Featured Research

from universities, journals, and other organizations

Antique Whale Oil Provides Insights To Origin Of Pre-Industrial Chemicals

Date:
October 13, 2006
Source:
Woods Hole Oceanographic Institution
Summary:
One of the last remaining New England whaling ships has provided unexpected insights into the origin of halogenated organic compounds (HOCs) that have chemical and physical properties similar to toxic PCBs and the pesticide DDT. HOCs are found everywhere and degrade slowly, but some are naturally produced and others are produced by humans.

One of the last remaining New England whaling ships has provided unexpected insights into the origin of halogenated organic compounds (HOCs) that have chemical and physical properties similar to toxic PCBs and the pesticide DDT. HOCs are found everywhere and degrade slowly, but some are naturally produced and others are produced by humans.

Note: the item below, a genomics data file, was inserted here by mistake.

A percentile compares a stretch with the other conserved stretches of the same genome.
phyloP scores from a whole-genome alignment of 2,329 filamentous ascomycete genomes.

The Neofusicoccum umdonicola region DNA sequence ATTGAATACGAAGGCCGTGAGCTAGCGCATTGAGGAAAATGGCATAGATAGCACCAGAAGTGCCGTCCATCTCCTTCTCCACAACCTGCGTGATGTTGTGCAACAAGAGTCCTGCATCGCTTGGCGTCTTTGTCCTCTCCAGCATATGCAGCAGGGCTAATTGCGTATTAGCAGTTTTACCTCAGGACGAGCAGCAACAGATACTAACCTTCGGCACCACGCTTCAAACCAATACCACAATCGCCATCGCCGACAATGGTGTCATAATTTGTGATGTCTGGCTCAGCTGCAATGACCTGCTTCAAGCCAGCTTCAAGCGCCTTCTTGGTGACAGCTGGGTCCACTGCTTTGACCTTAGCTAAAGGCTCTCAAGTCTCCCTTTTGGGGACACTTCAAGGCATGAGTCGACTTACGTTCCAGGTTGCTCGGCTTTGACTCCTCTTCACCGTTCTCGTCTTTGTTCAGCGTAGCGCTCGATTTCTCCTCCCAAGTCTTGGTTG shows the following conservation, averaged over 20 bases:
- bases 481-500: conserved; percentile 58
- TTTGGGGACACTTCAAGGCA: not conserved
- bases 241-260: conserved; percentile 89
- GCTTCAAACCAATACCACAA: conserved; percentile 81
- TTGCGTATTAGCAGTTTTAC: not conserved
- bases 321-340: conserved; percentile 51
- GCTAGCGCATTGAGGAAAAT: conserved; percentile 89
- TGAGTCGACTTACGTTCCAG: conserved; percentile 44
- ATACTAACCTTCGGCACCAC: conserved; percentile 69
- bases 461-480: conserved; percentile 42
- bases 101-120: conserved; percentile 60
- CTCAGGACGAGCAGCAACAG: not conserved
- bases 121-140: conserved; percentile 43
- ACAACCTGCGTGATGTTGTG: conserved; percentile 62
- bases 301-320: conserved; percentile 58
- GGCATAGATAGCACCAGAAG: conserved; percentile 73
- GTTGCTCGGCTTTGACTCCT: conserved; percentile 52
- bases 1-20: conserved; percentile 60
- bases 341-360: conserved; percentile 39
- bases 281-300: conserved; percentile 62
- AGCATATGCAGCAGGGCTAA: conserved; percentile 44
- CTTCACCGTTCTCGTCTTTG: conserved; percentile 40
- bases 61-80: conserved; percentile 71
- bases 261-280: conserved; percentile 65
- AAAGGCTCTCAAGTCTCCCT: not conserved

Related Articles


While large scale industrial production of HOCs did not begin until the late 1920s, scientists from the Woods Hole Oceanographic Institution (WHOI) in Massachusetts say naturally produced HOCs were bioaccumulating in marine mammals before major chemical companies like Monsanto, Dupont, and 3M were making HOCs for industrial uses. Their findings are reported in the online version of the journal Environmental Pollution.

In the past decade, scientists conducting routine analyses of animal and food samples began to discover unknown HOCs in their samples. Detective work led to their identities, but where these compounds were coming from has been a mystery. While some of these "unknown" compounds can be loosely traced to a possible industrial or natural source, the majority of these compounds have no known industrial or natural sources.